After winning a four-way race to become the Republican nominee for Minnesota’s governor’s mansion, Jeff Johnson–a former attorney for the agri-giant Cargill–told reporters that he would slow the growth in the state’s minimum wage if elected.
“The minimum wage should not be what anybody aspires to, they should aspire to a career,” he said. “They should aspire to a job that allows them to raise a family. The minimum wage won’t do that.”
Just a few weeks ago, Minnesota increased its minimum wage for the first time in nearly a decade. As of August 1st, workers at companies that make more than $625,000 a year will earn $8 dollars per hour, which will go up to $9.50 per hour in 2016. But the new law includes a lot of caps, delays and loopholes for small businesses and all workers under age 20, who will make significantly less. Before these changes, the state was one of just four in the country to have a minimum wage lower than the federal level of $7.25 an hour.
Additionally, beginning in 2018, the wage will be indexed to inflation, meaning it will increase automatically each year, but never more than 2.5% no matter how much the cost of living goes up.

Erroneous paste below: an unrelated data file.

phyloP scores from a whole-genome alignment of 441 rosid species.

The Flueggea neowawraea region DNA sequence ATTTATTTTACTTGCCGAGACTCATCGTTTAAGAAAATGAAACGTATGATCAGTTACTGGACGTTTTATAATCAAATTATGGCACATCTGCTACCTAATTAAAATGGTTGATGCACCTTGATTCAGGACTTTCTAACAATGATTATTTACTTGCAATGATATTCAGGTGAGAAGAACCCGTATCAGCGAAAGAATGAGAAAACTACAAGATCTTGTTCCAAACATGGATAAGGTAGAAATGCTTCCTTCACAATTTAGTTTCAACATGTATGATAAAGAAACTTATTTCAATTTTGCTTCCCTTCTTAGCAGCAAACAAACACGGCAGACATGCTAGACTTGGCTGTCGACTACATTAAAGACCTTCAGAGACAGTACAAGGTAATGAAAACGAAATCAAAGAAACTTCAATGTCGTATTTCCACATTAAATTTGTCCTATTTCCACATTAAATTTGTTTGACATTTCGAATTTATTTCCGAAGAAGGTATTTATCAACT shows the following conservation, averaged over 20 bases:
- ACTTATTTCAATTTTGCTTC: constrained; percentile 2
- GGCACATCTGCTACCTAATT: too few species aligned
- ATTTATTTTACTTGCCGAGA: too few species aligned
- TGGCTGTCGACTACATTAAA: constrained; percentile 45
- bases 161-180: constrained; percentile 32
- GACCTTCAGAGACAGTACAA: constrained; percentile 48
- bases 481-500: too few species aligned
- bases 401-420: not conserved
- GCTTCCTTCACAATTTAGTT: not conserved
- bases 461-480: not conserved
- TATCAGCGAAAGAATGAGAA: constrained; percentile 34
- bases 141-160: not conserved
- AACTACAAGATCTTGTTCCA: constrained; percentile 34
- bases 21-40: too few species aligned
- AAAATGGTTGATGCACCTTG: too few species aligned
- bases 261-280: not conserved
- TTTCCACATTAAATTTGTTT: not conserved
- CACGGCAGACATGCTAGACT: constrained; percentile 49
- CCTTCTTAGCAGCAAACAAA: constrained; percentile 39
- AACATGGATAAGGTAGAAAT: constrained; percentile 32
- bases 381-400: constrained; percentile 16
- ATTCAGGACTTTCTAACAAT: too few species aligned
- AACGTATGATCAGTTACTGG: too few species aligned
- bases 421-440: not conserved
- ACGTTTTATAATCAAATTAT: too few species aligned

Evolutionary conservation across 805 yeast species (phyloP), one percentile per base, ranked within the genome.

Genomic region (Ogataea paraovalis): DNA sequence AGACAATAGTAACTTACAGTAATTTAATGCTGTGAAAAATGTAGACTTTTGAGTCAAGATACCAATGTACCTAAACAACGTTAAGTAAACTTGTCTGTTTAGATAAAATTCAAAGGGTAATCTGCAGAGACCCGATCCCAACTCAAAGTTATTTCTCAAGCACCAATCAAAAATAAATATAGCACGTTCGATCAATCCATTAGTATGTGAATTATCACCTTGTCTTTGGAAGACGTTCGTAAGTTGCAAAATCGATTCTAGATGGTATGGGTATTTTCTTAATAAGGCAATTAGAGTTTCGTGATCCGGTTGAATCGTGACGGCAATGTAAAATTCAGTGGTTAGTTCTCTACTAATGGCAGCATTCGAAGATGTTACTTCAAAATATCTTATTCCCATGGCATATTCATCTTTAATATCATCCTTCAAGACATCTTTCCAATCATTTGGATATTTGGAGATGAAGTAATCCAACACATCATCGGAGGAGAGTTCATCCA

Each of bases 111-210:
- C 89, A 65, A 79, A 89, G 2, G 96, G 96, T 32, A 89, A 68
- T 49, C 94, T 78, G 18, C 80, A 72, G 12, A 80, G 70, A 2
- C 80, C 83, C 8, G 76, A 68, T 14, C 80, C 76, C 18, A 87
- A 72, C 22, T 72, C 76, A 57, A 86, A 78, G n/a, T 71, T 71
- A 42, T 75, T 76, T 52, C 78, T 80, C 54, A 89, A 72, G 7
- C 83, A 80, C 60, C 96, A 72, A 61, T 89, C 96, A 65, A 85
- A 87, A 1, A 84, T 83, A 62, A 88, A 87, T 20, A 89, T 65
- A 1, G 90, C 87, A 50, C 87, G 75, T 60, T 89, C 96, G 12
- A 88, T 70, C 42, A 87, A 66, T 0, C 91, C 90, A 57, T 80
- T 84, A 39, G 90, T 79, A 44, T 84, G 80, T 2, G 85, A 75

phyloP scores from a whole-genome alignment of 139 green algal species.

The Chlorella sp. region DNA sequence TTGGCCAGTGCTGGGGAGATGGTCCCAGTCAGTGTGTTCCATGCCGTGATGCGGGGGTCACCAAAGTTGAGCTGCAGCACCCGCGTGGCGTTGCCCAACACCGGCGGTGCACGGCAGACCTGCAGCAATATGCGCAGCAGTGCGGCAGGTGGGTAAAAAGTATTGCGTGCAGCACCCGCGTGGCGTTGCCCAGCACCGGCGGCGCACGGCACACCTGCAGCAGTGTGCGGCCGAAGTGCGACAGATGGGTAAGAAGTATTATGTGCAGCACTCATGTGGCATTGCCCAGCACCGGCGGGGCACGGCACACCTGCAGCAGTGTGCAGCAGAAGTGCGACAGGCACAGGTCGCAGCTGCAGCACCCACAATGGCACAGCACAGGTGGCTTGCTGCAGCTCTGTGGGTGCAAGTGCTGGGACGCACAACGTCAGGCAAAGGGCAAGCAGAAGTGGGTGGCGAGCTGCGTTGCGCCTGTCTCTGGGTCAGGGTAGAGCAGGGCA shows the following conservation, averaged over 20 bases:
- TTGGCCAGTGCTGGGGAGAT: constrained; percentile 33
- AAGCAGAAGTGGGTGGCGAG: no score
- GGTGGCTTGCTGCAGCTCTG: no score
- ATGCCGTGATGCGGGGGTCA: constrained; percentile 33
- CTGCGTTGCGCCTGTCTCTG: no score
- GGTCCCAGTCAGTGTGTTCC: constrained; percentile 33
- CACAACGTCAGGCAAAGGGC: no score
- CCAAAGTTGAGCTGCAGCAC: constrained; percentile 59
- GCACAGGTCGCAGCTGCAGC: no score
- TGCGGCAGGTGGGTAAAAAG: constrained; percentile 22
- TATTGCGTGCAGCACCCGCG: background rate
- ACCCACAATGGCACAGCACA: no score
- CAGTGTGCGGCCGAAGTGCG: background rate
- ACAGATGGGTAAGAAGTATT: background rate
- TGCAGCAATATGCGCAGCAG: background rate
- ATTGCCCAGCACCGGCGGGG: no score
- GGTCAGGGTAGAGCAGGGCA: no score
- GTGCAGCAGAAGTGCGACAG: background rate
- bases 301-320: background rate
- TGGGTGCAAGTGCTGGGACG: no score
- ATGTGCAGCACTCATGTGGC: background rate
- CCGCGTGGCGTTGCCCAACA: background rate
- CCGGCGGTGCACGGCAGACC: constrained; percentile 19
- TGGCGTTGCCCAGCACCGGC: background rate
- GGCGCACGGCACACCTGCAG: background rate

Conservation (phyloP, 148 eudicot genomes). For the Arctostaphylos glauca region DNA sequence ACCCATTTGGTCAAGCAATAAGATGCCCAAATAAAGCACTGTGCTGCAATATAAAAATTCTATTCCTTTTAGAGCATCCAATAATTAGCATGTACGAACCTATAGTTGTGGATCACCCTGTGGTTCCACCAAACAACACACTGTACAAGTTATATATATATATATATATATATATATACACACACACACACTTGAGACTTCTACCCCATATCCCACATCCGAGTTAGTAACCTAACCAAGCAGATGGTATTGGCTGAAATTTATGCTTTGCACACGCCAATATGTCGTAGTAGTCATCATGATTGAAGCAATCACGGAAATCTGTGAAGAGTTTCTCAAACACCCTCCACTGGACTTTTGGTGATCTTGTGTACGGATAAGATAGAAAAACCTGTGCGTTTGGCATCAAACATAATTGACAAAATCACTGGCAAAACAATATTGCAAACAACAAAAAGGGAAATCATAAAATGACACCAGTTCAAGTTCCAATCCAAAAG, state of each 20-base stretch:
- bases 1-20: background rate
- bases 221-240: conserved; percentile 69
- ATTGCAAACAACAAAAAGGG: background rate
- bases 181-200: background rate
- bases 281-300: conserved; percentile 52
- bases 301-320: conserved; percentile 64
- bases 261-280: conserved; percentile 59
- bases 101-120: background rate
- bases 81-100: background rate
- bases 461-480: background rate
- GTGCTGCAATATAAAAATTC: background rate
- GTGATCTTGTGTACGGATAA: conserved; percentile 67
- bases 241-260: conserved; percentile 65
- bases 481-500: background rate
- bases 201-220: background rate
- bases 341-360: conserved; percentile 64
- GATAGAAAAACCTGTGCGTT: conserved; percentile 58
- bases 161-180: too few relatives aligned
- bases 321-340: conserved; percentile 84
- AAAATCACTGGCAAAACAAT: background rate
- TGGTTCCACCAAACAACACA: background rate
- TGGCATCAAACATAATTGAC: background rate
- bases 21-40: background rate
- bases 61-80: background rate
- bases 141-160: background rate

But Johnson told reporters he opposes this, and called instead for the state legislature and governor to have to approve each increase. “I think it’s bad policy to have an automatic inflator in the minimum wage,” he said.
About 325 thousand workers stand to benefit from the wage increases, according to the non-partisan Minnesota Budget Project. The increase will especially benefit women and people of color, who make up the majority of minimum wage workers in Minnesota and nationwide. But the economists there say it’s not enough. After years of stagnant wages, their studies show Minnesota families “can’t afford basic needs,” and “may have to live in substandard housing.” They calculate that the wage would have to be $16.46 an hour for workers to be able to rent adequate, affordable housing, and in more expensive areas, like Minneapolis-St. Paul, a worker would need $18.19 an hour, or 2.5 jobs at the federal minimum wage.
Johnson, who will face off with Governor Mark Dayton this November, followed up his comments in opposition to minimum wage increases with a description of goals that seem to require those same increases.
“I have a vision of a state where we abandon the principle that the poor are poor and the rich are rich and all we can do is redistribute the wealth,” he said. “Instead, we are celebrating the people who are successful and never giving up on the people in this state who are poor. We are preaching a belief that the poor can become the middle class and the middle class can become rich. And anyone who starts with nothing can achieve anything in this state.”